}

int main(int argc, char *argv[])
{
    GtkWidget   *window;
    GtkWidget   *scale;
    gdouble      scale_old;

    gtk_init(&argc, &argv);

    window = gtk_window_new(GTK_WINDOW_TOPLEVEL);
    gtk_window_set_default_size(GTK_WINDOW(window), 400, 50);
    gtk_window_set_title(GTK_WINDOW(window), "Range");
    g_signal_connect(window, "destroy", G_CALLBACK(gtk_main_quit), NULL);

    scale_old = -1.0;
    scale = gtk_scale_new_with_range(GTK_ORIENTATION_HORIZONTAL, 0.0, 100.0, 0.1);
    gtk_container_add(GTK_CONTAINER(window), scale);
    g_signal_connect(scale, "value-changed", G_CALLBACK(value_changed), NULL);
    g_signal_connect(scale, "button-release-event", G_CALLBACK(button_release_event), &scale_old);
    g_signal_connect(scale, "focus-out-event", G_CALLBACK(focus_out_event), &scale_old);
    g_signal_connect(scale, "key-release-event", G_CALLBACK(key_release_event), &scale_old);

    gtk_widget_show(scale);
    gtk_widget_show(window);
    gtk_main();

    return 0;
}
For those not familiar with building GTK+ C programs, save the above as range.c, and compile using
Code:
gcc range.c `pkg-config gtk+-3.0 --cflags --libs` -o range
When you move the slider, the value is updated immediately (since the relevant callback, value_change, does nothing). You can uncomment the output in the value_change function to check.

When you release the slider, by releasing the mouse button, or releasing the key, or just by focusing elsewhere, one of the three callback functions (*_event) gets called to trigger the desired action. The example program will just output the new value to standard output.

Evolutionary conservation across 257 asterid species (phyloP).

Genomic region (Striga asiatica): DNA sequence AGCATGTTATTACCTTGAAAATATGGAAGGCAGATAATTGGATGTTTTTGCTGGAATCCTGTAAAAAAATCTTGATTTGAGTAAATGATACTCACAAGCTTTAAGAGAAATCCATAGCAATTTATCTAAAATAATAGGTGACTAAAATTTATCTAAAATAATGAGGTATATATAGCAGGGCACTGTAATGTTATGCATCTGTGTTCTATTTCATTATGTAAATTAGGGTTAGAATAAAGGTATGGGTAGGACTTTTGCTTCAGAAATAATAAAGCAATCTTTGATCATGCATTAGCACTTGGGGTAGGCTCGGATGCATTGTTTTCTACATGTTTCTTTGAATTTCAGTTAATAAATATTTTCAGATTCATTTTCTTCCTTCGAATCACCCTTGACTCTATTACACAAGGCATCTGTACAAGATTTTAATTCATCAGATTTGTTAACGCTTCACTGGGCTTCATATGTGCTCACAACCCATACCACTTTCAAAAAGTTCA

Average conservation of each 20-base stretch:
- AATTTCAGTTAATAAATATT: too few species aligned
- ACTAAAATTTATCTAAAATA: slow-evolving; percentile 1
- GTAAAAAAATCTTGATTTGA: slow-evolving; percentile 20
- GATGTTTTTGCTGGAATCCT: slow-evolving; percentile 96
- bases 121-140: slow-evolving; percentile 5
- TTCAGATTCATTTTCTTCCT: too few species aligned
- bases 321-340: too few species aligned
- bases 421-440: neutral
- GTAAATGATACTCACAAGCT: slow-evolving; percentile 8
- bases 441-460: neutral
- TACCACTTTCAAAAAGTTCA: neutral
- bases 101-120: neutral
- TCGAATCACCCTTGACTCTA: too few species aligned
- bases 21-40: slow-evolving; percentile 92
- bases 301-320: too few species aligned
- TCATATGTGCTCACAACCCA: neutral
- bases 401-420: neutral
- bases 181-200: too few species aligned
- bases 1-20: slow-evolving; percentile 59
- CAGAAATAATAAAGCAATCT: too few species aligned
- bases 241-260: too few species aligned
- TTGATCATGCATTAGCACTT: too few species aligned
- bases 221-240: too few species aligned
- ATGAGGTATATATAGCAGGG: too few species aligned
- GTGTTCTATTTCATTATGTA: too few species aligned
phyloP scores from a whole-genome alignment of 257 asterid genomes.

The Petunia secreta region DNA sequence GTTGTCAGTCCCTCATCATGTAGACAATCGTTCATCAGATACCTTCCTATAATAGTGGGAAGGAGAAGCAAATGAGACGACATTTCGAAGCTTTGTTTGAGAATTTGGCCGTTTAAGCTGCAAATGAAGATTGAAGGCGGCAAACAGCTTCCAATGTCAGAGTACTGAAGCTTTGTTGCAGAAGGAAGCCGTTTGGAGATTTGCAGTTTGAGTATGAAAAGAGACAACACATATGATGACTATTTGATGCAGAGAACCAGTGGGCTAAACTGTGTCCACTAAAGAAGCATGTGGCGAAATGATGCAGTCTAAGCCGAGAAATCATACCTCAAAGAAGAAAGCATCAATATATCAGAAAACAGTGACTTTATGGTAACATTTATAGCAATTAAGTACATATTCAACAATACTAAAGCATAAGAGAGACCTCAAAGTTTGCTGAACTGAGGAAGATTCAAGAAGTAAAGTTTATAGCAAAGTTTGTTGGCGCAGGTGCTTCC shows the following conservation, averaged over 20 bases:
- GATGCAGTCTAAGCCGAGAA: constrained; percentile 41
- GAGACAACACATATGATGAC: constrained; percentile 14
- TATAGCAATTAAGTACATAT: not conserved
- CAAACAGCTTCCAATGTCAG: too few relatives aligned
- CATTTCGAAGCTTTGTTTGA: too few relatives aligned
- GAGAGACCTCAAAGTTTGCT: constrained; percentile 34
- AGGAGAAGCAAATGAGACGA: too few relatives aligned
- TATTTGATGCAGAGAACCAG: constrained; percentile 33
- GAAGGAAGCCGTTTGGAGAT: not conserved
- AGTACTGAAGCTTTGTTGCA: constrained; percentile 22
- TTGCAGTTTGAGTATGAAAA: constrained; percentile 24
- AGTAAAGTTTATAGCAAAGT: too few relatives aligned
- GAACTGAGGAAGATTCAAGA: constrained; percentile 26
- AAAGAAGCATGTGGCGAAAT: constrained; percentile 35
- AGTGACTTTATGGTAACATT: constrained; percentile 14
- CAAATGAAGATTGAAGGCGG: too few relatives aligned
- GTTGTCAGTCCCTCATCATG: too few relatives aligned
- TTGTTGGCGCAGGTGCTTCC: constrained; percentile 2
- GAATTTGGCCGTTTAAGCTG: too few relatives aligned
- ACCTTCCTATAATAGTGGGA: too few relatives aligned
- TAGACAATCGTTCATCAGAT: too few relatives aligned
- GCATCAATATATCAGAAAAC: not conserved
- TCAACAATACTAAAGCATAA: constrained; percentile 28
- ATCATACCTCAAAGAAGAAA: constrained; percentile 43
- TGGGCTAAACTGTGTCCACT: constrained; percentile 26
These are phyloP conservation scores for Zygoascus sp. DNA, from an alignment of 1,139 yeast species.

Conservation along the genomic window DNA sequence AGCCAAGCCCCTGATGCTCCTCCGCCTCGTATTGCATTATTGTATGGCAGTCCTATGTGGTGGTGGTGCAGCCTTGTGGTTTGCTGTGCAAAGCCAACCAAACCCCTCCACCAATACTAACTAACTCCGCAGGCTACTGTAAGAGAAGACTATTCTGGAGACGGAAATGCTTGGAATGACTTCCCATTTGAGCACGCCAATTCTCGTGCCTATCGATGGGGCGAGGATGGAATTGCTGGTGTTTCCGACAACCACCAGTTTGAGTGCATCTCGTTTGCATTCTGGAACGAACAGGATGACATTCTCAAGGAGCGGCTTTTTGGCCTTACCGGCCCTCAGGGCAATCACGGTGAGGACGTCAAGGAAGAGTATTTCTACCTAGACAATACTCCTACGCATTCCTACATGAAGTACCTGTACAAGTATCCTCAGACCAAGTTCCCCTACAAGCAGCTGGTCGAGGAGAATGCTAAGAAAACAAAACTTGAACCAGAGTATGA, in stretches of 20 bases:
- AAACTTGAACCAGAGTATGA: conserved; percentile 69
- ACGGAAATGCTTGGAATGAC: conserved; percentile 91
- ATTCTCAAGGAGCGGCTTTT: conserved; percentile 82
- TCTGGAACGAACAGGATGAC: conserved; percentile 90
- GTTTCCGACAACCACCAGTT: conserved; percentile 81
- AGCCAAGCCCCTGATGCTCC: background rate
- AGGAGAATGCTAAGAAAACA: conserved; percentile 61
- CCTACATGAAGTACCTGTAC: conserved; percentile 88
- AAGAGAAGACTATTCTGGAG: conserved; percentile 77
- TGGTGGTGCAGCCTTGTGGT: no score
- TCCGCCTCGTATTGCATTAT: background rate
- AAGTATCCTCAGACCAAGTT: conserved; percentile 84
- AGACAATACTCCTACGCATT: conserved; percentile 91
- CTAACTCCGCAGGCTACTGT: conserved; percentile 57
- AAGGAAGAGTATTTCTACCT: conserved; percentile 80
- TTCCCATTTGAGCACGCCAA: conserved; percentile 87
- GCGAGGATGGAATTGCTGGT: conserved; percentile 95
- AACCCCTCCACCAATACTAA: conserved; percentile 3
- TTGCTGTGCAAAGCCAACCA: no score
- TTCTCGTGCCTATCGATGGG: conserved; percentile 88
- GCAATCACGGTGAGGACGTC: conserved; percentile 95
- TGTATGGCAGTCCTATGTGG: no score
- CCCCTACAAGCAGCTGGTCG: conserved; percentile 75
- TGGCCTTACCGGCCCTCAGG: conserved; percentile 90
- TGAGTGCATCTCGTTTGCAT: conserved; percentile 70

Note that all three signals could have been wired to the same callback function. I used separate functions, so I could easily observe that all desired signals do in fact occur.

Note how I used the user data pointer to point to a gdouble containing the last acted-upon value. Only when it is different to the current value, is there any work to do. When the last acted-upon value is still the same, there is nothing to do, and the signal can be ignored.

When there is work to do, the last acted-upon value should be updated. You most likely want to update it before starting the work (rather than when completing the work), so that you update it to the value you used for the large work. Otherwise you'd likely miss updates in between; the users see a different value than the other effects are.

Last edited by Nominal Animal; 04-28-2012 at 08:47 PM.
 
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Old 04-29-2012, 05:58 AM   #12
Keith Hedger
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Thanks Nominal Animal!

That works just fine, when I tried using the "button-release-event" I used "g_signal_connect_after" instead of "g_signal_connect" to connect the callback which is why it did not work. I mostly always use the "_after" variant and no problems up 'till now, odd.

Thanks again, marking thread as solved.